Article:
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Canon has developed a new 1” backside illuminated sensor that is capable of capturing 24.6 stops of dynamic range in 4K, according to the manufacturer. For comparison, most modern cameras claim to have 12-15 stops of dynamic range with the ARRI ALEXA 35 claiming 17 stops. The human eye is said to have only 21 stops of dynamic range. Let’s take a look at how Canon was able to achieve these impressive results.
The engineers at Canon always seem to dazzle us with eye-catching headlines — like back in 2015 when they announced a low-light sensor capable of 4 Million ISO. Even though this new sensor is intended primarily for monitoring applications, perhaps this is a glimpse of what is to come.
Canon has developed a 1.0-inch, backside illuminated CMOS sensor, that breaks new ground in delivering more than 24 stops of dynamic range in 4K resolution at 30fps. To do this, the engineers developed a new approach that divides the sensor into 736 areas and determines the best exposure settings for each one.
Conventional ultra-HDR methods rely on taking multiple exposures and synthesizing them into a single image, usually in camera. That technique can produce motion artefacts and blurring when dealing with moving objects.
The method Canon has developed to deal with this problem allows each of the 736 regions of the sensor to be exposed independently to the optimal exposure time based on the brightness level.
“Canon’s new image sensor is equipped with multiple CPUs and dedicated processing circuitry, enabling it to quickly and simultaneously specify exposure conditions for all 736 areas within the allotted time per frame”– Canon Inc. on January 12th, 2023
“Canon’s new image sensor is equipped with multiple CPUs and dedicated processing circuitry, enabling it to quickly and simultaneously specify exposure conditions for all 736 areas within the allotted time per frame”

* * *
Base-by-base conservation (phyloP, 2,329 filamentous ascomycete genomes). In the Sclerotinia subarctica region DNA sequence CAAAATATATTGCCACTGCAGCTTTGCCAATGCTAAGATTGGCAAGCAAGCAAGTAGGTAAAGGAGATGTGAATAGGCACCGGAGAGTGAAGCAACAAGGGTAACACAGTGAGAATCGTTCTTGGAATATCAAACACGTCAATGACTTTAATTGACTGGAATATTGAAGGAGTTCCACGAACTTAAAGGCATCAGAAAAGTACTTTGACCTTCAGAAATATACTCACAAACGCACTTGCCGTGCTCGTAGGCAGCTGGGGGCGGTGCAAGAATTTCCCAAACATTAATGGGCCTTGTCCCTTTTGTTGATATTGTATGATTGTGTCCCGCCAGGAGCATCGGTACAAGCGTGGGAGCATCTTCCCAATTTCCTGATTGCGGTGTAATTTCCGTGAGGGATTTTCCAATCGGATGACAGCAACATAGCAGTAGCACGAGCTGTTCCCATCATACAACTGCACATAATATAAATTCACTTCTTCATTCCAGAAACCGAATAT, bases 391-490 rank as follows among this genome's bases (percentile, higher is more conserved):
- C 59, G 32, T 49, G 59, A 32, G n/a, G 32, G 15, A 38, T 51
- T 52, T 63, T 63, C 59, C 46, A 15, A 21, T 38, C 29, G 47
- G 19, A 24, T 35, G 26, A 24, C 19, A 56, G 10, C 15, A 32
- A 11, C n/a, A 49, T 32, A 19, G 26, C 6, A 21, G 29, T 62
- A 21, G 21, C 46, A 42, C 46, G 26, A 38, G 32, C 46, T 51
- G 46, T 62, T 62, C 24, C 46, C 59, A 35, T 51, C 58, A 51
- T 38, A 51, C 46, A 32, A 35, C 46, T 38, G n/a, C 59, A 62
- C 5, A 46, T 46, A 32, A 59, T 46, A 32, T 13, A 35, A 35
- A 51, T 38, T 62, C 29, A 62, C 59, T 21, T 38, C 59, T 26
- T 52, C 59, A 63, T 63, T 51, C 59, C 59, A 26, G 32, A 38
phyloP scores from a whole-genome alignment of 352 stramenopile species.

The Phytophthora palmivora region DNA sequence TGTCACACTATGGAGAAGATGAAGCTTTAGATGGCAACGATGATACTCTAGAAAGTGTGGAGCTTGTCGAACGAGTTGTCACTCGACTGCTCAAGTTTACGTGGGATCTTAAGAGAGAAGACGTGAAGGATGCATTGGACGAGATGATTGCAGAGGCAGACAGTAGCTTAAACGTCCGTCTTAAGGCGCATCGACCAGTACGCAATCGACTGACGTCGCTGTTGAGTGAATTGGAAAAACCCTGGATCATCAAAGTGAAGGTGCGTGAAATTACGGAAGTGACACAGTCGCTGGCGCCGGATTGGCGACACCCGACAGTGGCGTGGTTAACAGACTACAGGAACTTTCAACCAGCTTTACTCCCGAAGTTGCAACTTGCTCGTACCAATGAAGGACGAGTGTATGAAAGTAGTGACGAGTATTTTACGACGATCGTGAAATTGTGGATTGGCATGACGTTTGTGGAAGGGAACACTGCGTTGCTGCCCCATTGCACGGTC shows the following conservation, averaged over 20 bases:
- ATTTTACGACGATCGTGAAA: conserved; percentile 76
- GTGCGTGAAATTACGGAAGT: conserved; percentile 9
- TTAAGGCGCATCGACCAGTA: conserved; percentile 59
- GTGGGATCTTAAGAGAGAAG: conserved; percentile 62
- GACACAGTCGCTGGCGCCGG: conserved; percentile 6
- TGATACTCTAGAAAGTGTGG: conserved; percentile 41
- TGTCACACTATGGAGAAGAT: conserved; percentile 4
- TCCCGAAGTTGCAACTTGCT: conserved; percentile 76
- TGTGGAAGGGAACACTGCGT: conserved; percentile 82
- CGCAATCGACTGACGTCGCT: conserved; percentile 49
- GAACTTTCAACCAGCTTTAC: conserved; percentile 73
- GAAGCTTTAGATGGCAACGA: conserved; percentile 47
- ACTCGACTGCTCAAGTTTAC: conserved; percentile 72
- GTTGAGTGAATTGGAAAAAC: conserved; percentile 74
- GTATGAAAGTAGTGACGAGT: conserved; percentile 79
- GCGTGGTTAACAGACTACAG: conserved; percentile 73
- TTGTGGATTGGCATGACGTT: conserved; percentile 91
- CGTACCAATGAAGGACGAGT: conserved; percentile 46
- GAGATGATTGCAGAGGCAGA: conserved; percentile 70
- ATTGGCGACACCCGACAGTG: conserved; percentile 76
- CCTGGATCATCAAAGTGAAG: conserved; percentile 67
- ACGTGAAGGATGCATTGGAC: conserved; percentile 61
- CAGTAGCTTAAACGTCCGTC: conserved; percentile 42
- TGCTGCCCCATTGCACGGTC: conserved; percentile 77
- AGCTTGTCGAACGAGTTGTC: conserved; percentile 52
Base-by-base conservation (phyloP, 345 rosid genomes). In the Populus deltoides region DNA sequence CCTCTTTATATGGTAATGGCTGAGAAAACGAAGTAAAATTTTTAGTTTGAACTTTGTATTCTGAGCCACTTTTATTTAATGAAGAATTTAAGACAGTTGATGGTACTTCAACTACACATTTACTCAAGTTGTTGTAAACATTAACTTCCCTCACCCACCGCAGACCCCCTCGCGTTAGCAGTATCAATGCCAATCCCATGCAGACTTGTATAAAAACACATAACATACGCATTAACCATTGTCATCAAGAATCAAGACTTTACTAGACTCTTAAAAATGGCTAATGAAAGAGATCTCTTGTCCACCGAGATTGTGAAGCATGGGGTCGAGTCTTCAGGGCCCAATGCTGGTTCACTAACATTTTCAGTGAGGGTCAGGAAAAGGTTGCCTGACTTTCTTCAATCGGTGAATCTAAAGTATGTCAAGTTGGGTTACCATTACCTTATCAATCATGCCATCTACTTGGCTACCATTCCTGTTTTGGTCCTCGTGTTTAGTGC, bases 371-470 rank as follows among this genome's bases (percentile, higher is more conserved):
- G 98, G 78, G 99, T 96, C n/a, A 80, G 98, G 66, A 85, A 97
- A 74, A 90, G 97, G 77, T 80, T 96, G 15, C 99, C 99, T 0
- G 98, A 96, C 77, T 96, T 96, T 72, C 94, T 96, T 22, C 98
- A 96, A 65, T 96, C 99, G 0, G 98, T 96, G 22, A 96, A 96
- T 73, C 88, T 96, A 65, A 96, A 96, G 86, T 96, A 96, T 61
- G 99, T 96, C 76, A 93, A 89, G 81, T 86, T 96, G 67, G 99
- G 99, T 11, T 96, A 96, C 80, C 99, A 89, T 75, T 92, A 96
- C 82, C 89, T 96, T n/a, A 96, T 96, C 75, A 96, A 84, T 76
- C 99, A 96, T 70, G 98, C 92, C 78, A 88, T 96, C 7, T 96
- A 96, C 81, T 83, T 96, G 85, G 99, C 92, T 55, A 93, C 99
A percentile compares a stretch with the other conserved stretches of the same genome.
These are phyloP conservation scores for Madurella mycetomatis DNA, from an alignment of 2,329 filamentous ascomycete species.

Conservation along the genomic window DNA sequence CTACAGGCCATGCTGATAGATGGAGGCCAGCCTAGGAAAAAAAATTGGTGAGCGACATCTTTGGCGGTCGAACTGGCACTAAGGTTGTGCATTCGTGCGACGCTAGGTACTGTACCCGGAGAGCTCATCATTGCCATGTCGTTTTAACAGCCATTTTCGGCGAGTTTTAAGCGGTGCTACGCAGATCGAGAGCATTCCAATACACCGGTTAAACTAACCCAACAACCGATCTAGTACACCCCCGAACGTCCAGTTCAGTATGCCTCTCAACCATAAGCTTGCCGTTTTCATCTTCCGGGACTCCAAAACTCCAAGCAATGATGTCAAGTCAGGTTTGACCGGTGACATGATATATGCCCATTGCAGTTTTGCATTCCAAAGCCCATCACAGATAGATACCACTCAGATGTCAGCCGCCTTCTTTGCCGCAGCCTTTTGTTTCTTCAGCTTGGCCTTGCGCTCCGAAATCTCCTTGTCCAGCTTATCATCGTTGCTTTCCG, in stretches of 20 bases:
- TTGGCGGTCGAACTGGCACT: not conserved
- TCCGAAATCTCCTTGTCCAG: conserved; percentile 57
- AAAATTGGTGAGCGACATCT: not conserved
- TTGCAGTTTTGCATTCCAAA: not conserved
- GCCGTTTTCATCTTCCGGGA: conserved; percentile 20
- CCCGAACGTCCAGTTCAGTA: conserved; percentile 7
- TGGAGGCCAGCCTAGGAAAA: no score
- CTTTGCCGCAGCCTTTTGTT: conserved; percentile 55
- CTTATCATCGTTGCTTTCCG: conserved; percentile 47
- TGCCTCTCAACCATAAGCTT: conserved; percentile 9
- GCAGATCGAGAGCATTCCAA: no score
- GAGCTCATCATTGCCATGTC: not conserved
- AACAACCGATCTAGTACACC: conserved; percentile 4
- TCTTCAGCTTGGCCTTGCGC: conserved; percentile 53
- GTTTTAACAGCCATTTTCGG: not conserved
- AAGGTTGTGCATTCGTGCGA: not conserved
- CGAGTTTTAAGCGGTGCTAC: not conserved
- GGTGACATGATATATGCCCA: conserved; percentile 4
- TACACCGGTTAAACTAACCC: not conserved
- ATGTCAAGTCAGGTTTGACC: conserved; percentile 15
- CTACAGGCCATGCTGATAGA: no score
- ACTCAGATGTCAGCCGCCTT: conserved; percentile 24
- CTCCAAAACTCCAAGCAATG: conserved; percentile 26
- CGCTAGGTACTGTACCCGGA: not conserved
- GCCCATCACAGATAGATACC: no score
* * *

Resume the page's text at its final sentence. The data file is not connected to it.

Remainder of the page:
This sounds similar to local dimming in LED TVs where multiple independent zones illuminate different parts of the image rather than a single light source. In TVs, local dimming allows bright objects to be visible in the same image without greying out the darker areas.
Dividing the sensor up into regions allows for the proper exposure of all parts of the image in challenging lighting conditions. This also reduces the amount of data processing and enables high-speed image capture at speeds of approximately 60fps with a pixel count of ~12.6 million pixels.
In tests, Canon was able to achieve a dynamic range of 148 dB @ 30fps, and 142 dB @ 60fps. Mathematically, that works out to 24.58 stops, and 23.58 stops respectively.
Unfortunately for us, this sensor was designed with industrial and security use in mind. But that doesn’t mean we won’t start to see ultra-HDR like this incorporated into cinema cameras one day.
If you would like to read the full details about this amazing new sensor, make sure to check out the News Release on Canon’s site.
Featured image credit: Photo by Marek from Pexels
How important is high dynamic range in your workflow? What do you think about Canon’s latest sensor development? Let us know in the comments below!
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Dave Kratz is a freelance documentary & commercial editor, and DP based out of Philadelphia, PA. His work includes films & series for Discovery Channel, History Channel, A&E, and HBO.